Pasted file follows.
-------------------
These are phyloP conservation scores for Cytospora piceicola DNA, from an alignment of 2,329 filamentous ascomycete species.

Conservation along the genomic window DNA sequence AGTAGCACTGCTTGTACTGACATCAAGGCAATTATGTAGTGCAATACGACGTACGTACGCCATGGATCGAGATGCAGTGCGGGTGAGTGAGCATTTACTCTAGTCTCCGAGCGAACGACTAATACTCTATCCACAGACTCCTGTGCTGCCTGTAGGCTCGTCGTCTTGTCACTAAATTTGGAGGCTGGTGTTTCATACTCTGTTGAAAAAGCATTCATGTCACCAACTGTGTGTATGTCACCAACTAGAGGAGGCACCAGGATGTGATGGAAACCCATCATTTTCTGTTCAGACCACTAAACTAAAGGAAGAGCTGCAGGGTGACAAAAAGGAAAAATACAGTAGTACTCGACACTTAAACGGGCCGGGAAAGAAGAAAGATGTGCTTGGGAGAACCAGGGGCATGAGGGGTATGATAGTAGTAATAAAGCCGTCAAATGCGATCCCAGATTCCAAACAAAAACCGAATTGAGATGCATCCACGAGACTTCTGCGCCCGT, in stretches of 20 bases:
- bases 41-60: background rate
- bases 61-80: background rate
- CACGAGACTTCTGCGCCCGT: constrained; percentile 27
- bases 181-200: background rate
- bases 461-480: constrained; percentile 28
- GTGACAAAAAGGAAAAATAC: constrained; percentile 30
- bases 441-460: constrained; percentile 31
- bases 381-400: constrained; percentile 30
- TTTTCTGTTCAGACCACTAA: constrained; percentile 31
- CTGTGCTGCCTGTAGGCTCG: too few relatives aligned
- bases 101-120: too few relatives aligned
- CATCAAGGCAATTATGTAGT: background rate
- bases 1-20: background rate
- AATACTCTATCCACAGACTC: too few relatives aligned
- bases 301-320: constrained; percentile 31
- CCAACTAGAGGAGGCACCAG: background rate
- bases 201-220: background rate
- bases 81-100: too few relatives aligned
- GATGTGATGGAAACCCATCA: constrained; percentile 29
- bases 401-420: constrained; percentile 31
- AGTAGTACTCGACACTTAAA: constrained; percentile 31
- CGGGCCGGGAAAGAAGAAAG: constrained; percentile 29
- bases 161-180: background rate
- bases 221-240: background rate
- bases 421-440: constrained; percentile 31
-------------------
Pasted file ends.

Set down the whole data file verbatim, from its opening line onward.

These are phyloP conservation scores for Cytospora piceicola DNA, from an alignment of 2,329 filamentous ascomycete species.

Conservation along the genomic window DNA sequence AGTAGCACTGCTTGTACTGACATCAAGGCAATTATGTAGTGCAATACGACGTACGTACGCCATGGATCGAGATGCAGTGCGGGTGAGTGAGCATTTACTCTAGTCTCCGAGCGAACGACTAATACTCTATCCACAGACTCCTGTGCTGCCTGTAGGCTCGTCGTCTTGTCACTAAATTTGGAGGCTGGTGTTTCATACTCTGTTGAAAAAGCATTCATGTCACCAACTGTGTGTATGTCACCAACTAGAGGAGGCACCAGGATGTGATGGAAACCCATCATTTTCTGTTCAGACCACTAAACTAAAGGAAGAGCTGCAGGGTGACAAAAAGGAAAAATACAGTAGTACTCGACACTTAAACGGGCCGGGAAAGAAGAAAGATGTGCTTGGGAGAACCAGGGGCATGAGGGGTATGATAGTAGTAATAAAGCCGTCAAATGCGATCCCAGATTCCAAACAAAAACCGAATTGAGATGCATCCACGAGACTTCTGCGCCCGT, in stretches of 20 bases:
- bases 41-60: background rate
- bases 61-80: background rate
- CACGAGACTTCTGCGCCCGT: constrained; percentile 27
- bases 181-200: background rate
- bases 461-480: constrained; percentile 28
- GTGACAAAAAGGAAAAATAC: constrained; percentile 30
- bases 441-460: constrained; percentile 31
- bases 381-400: constrained; percentile 30
- TTTTCTGTTCAGACCACTAA: constrained; percentile 31
- CTGTGCTGCCTGTAGGCTCG: too few relatives aligned
- bases 101-120: too few relatives aligned
- CATCAAGGCAATTATGTAGT: background rate
- bases 1-20: background rate
- AATACTCTATCCACAGACTC: too few relatives aligned
- bases 301-320: constrained; percentile 31
- CCAACTAGAGGAGGCACCAG: background rate
- bases 201-220: background rate
- bases 81-100: too few relatives aligned
- GATGTGATGGAAACCCATCA: constrained; percentile 29
- bases 401-420: constrained; percentile 31
- AGTAGTACTCGACACTTAAA: constrained; percentile 31
- CGGGCCGGGAAAGAAGAAAG: constrained; percentile 29
- bases 161-180: background rate
- bases 221-240: background rate
- bases 421-440: constrained; percentile 31